"Amputation" is a frightening word. Many people find the instant images presented in their minds as  unpleasant and uncomfortable. When it is a medical treatment possibility for you… it is even more fearful. A person may anticipate a great amount of pain and fear that they will forever appear disfigured.

There are obviously many levels of amputation - we usually think of the more obvious such as arms and legs, particularly as a military casualty.

But much more common are the the amputations involving a person's digits - the fingers and toes. These amputations come about from the accidents of everyday activities. Working with a saw, putting up a fence post, or - even - petting a dog that is a little on edge. It happens.

While initially thought of as a scary and life-altering incident, amputations of the digits are actually quite common and people get back to living their life at just about the same speed as before. Your body and mind are capable of working together so that you'll develop new, slightly different movements to compensate for the new biological logistics.

In situations where we are removing digits such as fingers, hand surgeons perform an operation called 'ray amputations'. In a finger example, ray amputations are the removal of an entire finger along with the corresponding metacarpal bones in the hand. They are same-day surgeries with the patient going home with a bulky soft dressing.

The recoveries can vary, but light use of the hand is almost immediate. Once healed, patients work with hand therapists to work on strength of the hand and range of motion. The exercise can help reduce any swelling present as well.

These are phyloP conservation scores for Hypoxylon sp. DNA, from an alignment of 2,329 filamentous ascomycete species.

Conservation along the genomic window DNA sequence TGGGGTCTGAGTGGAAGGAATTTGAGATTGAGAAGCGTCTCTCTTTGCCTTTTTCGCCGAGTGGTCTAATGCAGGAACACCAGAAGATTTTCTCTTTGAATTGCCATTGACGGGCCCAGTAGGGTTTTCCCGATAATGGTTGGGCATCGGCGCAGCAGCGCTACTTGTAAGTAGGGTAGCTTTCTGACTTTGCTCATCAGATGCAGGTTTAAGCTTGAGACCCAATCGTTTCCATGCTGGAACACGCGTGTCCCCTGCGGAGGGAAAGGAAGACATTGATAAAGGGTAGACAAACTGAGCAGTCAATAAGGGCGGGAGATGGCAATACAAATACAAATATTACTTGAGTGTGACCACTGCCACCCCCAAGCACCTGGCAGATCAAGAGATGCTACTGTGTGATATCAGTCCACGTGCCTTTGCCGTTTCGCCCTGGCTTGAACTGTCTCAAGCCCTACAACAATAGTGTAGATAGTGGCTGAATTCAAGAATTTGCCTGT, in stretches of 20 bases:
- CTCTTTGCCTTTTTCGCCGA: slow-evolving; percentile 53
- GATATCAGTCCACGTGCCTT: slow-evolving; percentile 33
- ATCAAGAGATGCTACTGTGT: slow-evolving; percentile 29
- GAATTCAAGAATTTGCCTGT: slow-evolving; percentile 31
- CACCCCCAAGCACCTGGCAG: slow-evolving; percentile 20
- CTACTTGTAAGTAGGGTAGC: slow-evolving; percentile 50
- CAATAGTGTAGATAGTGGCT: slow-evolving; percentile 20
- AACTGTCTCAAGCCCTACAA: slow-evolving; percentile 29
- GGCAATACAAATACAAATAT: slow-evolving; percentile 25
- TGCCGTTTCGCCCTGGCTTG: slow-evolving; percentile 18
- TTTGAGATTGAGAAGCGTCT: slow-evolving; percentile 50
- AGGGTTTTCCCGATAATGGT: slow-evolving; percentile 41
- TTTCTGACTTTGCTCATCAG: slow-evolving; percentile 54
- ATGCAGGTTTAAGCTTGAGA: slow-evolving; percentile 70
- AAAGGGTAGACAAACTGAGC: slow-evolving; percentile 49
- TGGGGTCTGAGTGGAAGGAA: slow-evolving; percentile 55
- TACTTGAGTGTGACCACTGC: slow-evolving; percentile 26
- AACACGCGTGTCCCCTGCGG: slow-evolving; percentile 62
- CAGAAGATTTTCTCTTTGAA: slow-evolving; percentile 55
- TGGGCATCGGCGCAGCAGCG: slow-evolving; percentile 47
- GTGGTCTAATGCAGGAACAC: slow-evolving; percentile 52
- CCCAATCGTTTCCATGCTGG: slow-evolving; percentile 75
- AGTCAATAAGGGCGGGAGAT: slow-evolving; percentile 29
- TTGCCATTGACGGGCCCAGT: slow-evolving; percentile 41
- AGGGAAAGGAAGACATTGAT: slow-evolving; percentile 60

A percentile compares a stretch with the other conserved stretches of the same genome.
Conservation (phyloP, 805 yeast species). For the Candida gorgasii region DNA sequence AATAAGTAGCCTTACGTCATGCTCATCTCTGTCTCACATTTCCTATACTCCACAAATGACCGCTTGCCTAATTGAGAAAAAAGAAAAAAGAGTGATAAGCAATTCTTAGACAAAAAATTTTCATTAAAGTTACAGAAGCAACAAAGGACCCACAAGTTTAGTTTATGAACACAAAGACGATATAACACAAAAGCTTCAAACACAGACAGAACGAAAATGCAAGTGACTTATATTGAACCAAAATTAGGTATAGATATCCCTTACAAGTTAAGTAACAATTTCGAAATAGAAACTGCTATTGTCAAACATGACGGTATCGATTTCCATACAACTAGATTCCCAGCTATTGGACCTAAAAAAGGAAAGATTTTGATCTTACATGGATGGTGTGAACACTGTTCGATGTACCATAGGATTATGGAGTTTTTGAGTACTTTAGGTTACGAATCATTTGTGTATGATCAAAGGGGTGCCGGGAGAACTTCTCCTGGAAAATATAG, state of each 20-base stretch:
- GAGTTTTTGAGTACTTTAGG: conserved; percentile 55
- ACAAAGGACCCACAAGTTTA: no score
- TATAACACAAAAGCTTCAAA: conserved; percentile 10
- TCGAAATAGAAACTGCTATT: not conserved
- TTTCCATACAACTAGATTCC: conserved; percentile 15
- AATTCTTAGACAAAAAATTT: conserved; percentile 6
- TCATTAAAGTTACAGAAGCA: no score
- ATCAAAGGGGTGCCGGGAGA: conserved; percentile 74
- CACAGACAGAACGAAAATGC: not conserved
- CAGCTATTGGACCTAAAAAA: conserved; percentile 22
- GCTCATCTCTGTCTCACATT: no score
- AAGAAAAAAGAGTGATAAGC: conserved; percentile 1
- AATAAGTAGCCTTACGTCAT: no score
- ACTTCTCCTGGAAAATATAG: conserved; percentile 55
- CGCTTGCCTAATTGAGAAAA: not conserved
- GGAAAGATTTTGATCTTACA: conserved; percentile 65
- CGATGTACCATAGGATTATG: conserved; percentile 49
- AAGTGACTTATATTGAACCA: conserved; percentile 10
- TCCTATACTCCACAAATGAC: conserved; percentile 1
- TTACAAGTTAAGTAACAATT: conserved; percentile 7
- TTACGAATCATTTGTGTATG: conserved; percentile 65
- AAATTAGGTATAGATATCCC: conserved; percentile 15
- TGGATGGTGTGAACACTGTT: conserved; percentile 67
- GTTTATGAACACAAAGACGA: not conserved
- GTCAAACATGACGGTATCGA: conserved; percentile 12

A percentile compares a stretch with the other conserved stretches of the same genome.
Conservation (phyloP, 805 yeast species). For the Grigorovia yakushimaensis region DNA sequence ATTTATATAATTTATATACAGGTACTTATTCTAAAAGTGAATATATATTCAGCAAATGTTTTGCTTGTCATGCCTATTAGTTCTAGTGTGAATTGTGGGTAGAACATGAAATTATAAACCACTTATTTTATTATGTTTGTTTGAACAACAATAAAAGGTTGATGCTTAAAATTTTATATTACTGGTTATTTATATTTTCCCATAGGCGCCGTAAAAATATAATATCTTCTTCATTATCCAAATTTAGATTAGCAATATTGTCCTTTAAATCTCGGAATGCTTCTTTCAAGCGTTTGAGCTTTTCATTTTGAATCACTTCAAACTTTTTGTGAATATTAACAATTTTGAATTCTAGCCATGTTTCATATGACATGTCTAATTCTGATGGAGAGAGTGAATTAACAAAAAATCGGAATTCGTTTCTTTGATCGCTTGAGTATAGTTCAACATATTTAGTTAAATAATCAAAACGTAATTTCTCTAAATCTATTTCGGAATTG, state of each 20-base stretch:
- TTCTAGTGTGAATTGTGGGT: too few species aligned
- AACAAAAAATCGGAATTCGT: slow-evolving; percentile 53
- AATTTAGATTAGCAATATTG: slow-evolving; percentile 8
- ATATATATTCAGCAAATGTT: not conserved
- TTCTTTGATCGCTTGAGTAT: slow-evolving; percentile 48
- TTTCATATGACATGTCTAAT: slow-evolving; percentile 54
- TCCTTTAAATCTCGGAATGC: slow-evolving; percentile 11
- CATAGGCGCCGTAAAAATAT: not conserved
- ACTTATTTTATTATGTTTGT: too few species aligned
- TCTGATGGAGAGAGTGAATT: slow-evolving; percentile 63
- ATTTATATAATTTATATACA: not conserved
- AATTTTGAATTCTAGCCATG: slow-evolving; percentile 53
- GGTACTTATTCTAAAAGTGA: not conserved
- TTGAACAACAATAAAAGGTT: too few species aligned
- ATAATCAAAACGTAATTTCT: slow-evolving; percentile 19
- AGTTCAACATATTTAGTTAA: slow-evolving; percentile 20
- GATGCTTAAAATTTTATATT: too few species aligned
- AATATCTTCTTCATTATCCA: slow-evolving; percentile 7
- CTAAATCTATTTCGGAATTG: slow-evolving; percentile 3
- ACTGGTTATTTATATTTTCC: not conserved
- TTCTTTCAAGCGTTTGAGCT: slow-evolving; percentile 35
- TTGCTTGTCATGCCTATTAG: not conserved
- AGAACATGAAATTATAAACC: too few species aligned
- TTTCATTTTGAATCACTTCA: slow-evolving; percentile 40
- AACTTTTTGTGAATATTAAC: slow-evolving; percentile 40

Cosmetically, it's not too bad either. Especially when the amputation involves a border digit such as the pointer finger or the pinky. The amputation can be performed so that it takes several looks to notice that a digit is missing. The middle digits are a little tougher, but the gap created can be closed so that the cosmetics and functionality are positive.

Also, even for people who work with their hands, you're back at work fairly quickly. I once performed a ray amputation on an office secretary who was back at work in a few weeks, and she barely lost a few words per minute typing. A good example of how the brain and body worked together to overcome the change.

So if you or someone you know is presented with a situation where they may lose a digit due to an accident, stay positive with them and help them know that it's not the end of the world. They'll be fine, functional, and back to normal in no time.

- Dr. Ostrowski